In this latest series of BASIS articles written in association with Sherriff Amenity, Graham Paul looks at the (not so) elusive butterfly bush.
The Butterfly Bush, Buddleia davidii, was introduced to the UK from China in 1896. It is loved by many gardeners throughout the world for the abundance of beautiful, scented and nectar-rich flowers that attract butterflies, bees and other insects. It is easy to propagate and has few natural enemies, so once it is established in a garden it will probably remain there in perpetuity. I have chosen to feature this plant because it is a non-native invasive species that can be difficult to control; and also to highlight the controversy that arises from the impact it has on local ecosystems.
1/3 - The Butterfly Bush
2/3 - Any mortar filled brickwork is a definite invitation.
3/3 - The Butterfly Bush
The genus Buddleia comprises over 100 species that originate in Asia, Africa and the Americas. The genus was named by the Swedish botanist Carl Linnaeus as a posthumous honour to the Reverend Adam Buddle (1662–1715), a rector and botanist from North Fambridge in Essex, who was the foremost authority on British bryophytes of his era - just imagine what his Sunday sermons were like!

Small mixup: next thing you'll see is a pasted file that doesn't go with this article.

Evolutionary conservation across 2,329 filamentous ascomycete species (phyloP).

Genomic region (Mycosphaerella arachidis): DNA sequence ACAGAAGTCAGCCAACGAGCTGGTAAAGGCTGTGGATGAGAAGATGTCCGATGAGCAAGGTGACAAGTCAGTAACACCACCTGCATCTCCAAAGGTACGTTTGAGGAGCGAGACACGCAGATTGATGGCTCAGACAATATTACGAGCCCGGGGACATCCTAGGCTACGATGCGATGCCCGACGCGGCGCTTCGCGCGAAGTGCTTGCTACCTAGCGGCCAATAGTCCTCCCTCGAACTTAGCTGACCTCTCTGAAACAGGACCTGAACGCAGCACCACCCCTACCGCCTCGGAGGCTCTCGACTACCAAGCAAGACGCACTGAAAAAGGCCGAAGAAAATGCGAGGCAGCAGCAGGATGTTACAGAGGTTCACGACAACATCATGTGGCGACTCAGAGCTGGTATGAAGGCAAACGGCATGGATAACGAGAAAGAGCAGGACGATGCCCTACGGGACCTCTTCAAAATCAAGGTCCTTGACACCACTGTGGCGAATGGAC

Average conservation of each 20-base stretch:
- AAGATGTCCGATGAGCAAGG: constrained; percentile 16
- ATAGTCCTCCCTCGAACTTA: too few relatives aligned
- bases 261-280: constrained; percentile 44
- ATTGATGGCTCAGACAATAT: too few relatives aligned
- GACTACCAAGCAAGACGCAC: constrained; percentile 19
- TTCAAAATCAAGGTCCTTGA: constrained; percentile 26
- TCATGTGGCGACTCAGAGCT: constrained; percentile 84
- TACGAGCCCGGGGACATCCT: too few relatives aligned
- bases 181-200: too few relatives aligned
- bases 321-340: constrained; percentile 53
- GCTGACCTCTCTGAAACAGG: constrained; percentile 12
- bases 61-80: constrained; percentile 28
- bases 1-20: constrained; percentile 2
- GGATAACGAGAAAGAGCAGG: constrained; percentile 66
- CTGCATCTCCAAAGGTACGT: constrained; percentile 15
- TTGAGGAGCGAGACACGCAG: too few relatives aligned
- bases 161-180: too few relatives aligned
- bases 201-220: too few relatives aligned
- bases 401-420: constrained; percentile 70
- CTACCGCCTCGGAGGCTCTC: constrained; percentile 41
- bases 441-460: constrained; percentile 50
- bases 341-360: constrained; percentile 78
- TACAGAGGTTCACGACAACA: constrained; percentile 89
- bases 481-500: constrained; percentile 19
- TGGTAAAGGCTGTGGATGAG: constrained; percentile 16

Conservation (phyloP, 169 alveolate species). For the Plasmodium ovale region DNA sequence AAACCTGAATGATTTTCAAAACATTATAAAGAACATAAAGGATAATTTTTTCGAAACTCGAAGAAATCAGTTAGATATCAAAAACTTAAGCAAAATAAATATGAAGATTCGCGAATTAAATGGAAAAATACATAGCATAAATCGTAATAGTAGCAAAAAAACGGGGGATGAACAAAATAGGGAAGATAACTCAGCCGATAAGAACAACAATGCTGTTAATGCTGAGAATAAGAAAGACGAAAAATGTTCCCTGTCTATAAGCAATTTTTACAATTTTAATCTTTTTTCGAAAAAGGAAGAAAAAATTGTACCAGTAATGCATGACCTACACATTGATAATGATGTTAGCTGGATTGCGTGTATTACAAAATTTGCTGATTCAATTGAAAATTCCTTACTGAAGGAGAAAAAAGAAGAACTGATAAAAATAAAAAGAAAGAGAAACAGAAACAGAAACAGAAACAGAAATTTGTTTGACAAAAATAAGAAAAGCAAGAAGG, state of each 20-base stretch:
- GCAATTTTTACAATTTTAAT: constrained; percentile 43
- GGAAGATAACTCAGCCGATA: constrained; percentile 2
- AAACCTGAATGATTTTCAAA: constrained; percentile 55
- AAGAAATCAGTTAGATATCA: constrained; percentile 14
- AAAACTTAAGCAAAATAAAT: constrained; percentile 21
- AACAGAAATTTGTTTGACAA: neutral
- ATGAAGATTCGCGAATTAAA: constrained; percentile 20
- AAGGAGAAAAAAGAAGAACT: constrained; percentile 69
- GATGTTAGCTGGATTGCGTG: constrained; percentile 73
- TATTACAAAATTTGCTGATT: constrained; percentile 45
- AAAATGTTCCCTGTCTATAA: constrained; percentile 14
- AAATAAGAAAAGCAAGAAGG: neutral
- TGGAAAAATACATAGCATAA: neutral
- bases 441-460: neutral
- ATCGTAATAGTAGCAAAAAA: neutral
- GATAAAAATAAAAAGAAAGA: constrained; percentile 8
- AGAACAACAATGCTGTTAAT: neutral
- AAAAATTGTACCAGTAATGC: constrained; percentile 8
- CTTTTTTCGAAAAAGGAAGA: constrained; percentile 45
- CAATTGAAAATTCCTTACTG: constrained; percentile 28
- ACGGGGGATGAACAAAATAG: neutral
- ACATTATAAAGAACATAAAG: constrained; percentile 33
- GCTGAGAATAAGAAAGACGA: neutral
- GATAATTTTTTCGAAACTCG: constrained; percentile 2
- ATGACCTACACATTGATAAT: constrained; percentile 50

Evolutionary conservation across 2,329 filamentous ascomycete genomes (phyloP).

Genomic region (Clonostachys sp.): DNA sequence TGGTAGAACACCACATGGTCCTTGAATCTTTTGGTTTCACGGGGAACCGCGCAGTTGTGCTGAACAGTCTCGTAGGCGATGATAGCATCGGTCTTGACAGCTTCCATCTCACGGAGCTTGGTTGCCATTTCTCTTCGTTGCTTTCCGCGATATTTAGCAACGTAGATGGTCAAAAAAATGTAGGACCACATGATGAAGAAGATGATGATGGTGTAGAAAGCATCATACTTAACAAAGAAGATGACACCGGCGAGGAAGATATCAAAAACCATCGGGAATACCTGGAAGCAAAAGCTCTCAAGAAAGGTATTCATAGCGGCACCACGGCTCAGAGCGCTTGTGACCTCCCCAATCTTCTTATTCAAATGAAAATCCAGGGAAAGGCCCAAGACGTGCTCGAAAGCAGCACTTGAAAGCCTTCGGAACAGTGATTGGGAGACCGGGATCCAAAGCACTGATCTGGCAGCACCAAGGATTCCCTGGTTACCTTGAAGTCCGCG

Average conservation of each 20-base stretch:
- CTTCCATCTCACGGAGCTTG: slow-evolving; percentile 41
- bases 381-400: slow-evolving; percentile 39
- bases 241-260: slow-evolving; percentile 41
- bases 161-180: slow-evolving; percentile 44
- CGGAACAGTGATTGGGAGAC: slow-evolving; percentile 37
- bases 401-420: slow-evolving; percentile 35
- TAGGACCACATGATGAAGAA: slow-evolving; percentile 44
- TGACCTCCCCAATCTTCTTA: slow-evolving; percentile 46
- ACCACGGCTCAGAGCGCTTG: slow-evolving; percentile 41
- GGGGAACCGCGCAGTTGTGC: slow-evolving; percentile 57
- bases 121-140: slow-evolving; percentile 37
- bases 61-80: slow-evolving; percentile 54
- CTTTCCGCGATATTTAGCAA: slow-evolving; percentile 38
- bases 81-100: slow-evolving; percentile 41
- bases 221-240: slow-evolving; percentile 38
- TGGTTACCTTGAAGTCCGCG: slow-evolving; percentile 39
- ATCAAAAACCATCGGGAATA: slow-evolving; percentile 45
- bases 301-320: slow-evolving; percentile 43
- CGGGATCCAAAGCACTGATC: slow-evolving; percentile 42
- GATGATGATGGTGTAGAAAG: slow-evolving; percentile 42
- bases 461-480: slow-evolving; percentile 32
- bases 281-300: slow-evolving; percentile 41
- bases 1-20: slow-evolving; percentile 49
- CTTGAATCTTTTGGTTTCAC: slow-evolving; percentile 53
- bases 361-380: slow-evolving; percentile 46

The most common of the buddleias is B.davidii, which gets its species name from a French missionary and naturalist Père Armand David. Buddleias are now classified in the Scrophulariaceae family, a large group of plants that includes; figworts, mullein,toadflax and speedwells. Prior to this they were classified in their own family, the Buddlejaceae. The Butterfly Bush grows to a height of up to five metres. Flowers are borne in dense, spiked panicles that are mauve-purple with an orange centre. A white flowering variety can also be seen growing in the wild but is less common than the purple flowered species. Originally introduced as a garden bush it has escaped and can be extremely invasive given the right conditions.